Facing into the Challenges of 2023 – Part 2
My previous article, Part 1, introduced the cube metaphor, used for creating organisational alignment, and then provided a number of suggestions for leaders in relation to how they might respond to the year ahead. The specific focus was on Processes & Systems, Structure and Information & Metrics.
This week I will cover off the remaining ‘sides of the cube’: People & Rewards; Continuous Improvement and Culture & Leadership.
As mentioned in part 1, all of the below need to be intentionally connected to your aspirational strategy so as to drive the required response to any opportunities or challenges you might confront during 2023.
People and Review
1. Right Talent for the Time – with an evolving business environment, and a potential move away from the business models that once served you well, there also comes a need to look at your team. I am a big believer in loyalty and having a tight team, but in times of change we also need to be really conscious of NOT basing our hiring decisions on the skillsets of our current employees, rather on the needs of organisation moving forward. Consider how you effectively build, buy or externally source what skillsets you need which may mean further changes to your model
2. Capability delta – how well are you truly using your development spend? Now for some organisations, the training budget line might appear to be an easy option for ‘cost out’ but you should avoid a straight slash and burn. I am not saying don’t reduce it, but irrespective of whether you are a growing or cost conscious business, I see too many organisations not optimising the use of their training budgets. Be really clear about the needs of the ustomizedn and the roles within it, complete a training needs analysis for each of your team against these needs and then prioritise what skills/ roles/ people are the core areas of investment, for your limited budget
3. Reward what you need – I mentioned earlier the need to measure the critical things you want your business and people to focus on. Next step is to ensure that you have the reward mechanisms, processes and systems to reinforce the required behaviours. Inflation, minimum wage increases, a war-for-talent and changes to immigration requirements, have all absolutely created wage/ salary pressure which organisations have to respond to. Some need to also ensure their total remuneration approach is contemporary (i.e. ustomized sales incentives/ bonuses, etc.); but if you can take this ‘hygiene’ factor off the table, then how can you also use your non-financial recognition and benefits to reinforce the type of environment that clearly supports your team (e.g. leave provisions, insurances, wellbeing initiatives, discounts, work environment flexibility, quality leadership interaction, internal coaching programmes and job rotations, etc.)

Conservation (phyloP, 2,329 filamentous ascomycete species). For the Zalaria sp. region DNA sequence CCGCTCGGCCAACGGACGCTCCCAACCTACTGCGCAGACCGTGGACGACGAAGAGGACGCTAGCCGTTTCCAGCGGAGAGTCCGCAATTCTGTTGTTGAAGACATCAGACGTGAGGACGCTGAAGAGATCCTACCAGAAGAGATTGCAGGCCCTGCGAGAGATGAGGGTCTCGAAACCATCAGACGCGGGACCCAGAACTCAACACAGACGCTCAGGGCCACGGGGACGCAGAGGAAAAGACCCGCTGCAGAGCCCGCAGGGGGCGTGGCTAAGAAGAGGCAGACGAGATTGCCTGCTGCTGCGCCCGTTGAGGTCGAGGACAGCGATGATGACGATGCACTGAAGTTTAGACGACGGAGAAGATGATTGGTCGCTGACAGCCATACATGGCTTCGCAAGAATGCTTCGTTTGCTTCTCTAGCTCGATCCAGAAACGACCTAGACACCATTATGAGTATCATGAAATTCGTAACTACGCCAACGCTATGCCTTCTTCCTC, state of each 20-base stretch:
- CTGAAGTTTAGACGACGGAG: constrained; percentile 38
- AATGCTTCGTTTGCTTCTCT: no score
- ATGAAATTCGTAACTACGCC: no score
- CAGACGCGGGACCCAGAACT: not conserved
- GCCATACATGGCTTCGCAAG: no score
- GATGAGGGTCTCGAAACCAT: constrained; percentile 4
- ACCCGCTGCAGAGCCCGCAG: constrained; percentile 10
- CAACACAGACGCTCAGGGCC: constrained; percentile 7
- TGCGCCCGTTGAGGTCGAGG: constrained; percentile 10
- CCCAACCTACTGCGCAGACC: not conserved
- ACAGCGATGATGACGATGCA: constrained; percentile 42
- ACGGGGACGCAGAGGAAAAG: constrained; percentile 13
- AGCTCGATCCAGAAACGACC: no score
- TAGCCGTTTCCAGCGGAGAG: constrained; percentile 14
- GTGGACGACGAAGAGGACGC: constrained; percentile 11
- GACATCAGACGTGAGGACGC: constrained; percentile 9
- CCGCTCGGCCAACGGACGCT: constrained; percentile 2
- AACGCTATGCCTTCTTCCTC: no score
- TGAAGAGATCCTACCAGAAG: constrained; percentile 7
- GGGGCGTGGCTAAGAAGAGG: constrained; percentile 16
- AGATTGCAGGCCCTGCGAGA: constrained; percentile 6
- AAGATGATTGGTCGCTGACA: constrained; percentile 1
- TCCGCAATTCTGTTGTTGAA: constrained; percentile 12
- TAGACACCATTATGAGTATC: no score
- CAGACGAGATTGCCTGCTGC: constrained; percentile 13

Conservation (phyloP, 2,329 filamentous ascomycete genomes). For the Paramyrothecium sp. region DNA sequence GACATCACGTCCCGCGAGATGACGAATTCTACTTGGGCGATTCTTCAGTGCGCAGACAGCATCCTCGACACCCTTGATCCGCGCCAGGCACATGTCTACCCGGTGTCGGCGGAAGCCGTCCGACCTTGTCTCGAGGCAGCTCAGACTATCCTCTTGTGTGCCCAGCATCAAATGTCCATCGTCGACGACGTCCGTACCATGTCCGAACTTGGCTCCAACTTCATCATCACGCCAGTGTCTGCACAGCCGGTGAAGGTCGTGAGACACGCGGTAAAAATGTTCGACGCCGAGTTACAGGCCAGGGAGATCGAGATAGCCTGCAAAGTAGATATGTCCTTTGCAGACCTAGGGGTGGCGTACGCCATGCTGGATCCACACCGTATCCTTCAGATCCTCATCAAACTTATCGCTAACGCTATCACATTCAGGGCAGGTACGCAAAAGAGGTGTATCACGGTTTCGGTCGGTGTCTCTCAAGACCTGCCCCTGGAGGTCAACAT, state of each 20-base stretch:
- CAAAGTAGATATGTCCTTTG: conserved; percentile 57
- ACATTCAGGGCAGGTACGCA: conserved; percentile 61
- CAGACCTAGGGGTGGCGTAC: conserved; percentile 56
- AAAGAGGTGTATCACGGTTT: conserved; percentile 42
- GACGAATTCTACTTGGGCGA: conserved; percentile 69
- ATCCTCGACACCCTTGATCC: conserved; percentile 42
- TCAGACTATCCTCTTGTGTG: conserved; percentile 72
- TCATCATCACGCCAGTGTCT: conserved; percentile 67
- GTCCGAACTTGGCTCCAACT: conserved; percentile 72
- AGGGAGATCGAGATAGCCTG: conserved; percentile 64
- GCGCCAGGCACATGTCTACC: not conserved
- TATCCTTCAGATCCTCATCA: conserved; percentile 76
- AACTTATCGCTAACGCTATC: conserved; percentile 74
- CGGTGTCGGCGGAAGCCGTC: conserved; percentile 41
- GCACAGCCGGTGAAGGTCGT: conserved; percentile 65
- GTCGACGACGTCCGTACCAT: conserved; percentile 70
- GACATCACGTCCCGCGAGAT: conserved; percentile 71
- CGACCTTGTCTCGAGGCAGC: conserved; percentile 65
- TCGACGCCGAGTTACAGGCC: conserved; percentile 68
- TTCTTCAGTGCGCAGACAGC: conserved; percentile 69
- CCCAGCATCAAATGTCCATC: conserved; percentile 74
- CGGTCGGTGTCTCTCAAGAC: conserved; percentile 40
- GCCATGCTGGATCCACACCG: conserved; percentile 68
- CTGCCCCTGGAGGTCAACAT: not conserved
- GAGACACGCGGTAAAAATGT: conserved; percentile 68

1. Improvement as a muscle – people in business naturally focus on important or urgent work. However, too often this day-to-day focus negates the discipline required to enhance what you do, driving a reactive focus within the team to just fix something after the fact (something arguably Auckland rate payers are suffering from now). You need to create a culture, reinforced with the right processes/ systems that enables them to identify issues, prioritise the impacts of change and problem solve. Everyone needs to be empowered to focus on continuous improvement – as Lisa Carrington famously said it’s all about ‘shaving of the seconds’ and she relied on the support of her team to do this.